The EU focused most on Russia’s social and political modernization, on bringing Russia’s institutions and practices up to the European level. The “Partnership for Modernization” was frequently seen as some analogue of the EU’s Eastern Partnership programme for Central European states, which mostly emphasized the humanitarian and legal aspects. Naturally, the EU would act as the mentor and Russia was assigned the role of obedient student. That also required Brussels to act with the utmost delicacy and caution (brain surgery?), which, sadly, it did not. Suffice it to recall here the activities of the EU–Russia Civil Society Forum: Brussels officials assumed the unilateral right to determine who in Russia had the right to represent this civil society and who did not. Since Russia, unlike Central European states, was not aiming to join the European Union, such a pointedly and obtrusively paternalistic attitude on the part of the EU could not but annoy Moscow.
These contradictions in defining “modernization” probably were not irreconcilable and could have been settled somehow. Moscow could have acknowledged that technological modernization is closely linked to social modernization, while it is impossible to attract European investment and technologies without improving state governance, reforming the judiciary, protecting intellectual property and the rights of investors. Brussels could have remembered that the EU had always been rather flexible in applying the principle of “political conditionality” (the requirements that the EU’s partners respect democracy, human rights and the rule of law) and could have used the experience of the EU’s relations with, for instance, China. Brussels could have entertained a broader definition of “civil society” leaders in Russia, adding some politically neutral organizations working on environmental issues, education, socially-orientated business, etc. to politically-engaged NPOs. Unfortunately, both parties preferred to insist on their own interpretations of the Partnership’s priorities, thereby provoking a negative response from their counterpart.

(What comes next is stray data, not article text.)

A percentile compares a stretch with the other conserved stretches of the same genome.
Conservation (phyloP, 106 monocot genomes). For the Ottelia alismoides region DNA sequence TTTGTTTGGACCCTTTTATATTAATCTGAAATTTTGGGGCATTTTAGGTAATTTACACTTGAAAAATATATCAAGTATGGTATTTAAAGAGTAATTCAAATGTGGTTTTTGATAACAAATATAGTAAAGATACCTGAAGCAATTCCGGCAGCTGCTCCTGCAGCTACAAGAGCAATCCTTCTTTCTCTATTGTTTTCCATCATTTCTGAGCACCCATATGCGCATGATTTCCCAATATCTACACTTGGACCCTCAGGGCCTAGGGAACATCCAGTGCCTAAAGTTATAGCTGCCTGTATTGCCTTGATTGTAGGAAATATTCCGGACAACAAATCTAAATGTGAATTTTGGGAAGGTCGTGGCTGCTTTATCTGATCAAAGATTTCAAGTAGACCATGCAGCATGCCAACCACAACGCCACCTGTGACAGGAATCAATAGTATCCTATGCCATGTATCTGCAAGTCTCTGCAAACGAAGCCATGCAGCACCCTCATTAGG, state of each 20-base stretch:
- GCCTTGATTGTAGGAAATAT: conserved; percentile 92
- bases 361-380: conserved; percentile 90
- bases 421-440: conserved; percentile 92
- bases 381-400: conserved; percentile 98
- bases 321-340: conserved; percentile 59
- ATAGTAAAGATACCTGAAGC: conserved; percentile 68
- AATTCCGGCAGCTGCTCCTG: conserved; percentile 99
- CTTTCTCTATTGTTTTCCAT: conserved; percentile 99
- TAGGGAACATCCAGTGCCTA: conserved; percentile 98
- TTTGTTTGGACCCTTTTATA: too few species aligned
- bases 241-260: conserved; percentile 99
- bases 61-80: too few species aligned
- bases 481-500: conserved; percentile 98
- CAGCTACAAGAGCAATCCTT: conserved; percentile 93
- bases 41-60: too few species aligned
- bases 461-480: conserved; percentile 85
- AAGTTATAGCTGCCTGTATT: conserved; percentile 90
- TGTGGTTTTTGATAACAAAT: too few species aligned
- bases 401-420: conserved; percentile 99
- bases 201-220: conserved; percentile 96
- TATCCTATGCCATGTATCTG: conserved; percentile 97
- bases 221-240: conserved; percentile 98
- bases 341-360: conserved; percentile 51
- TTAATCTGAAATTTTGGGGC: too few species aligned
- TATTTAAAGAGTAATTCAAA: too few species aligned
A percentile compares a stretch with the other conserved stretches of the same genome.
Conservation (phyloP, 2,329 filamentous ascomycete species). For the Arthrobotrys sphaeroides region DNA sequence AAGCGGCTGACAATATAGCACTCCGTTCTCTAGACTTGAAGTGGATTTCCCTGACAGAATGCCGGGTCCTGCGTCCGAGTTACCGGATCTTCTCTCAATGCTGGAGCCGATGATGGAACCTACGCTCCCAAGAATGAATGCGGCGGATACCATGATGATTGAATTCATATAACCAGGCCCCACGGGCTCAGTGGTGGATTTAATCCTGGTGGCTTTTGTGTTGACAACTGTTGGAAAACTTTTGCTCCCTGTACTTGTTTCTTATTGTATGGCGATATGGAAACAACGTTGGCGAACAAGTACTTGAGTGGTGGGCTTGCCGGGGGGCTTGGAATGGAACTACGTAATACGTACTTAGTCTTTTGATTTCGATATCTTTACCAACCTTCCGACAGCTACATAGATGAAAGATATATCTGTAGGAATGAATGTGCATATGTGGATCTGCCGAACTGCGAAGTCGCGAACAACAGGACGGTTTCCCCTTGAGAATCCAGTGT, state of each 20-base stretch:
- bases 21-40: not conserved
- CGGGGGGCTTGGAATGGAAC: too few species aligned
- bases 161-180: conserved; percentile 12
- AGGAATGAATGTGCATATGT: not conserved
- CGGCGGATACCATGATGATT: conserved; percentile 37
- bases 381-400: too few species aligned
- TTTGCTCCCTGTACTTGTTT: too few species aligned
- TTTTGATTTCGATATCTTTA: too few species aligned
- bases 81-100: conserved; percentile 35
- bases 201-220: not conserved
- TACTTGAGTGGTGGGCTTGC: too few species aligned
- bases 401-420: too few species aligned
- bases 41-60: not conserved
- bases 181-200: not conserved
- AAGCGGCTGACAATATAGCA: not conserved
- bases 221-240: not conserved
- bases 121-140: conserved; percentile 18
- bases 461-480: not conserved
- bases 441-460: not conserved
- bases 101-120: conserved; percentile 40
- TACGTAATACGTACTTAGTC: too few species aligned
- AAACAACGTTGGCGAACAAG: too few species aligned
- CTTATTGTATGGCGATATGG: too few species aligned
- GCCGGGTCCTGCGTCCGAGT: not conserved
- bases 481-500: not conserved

The parties’ different approaches were manifested in their ideas concerning the forward-looking mechanisms for implementing the Partnership. Europe would have liked to emphasize “bottom-up” modernization, meaning modernization originating in the private sector, expert networks and civil society and moving toward major economic projects and sectoral cooperation. Russia, on the contrary, prioritized “top-down” modernization, that is, modernization originating with the government and ministries and moving toward individual enterprises. Moscow had always pinned its principal hopes on sectoral dialogue as the principal mechanism for implementing the Partnership. That is, the parties’ ideas concerning the cooperation drivers were quite different from the outset.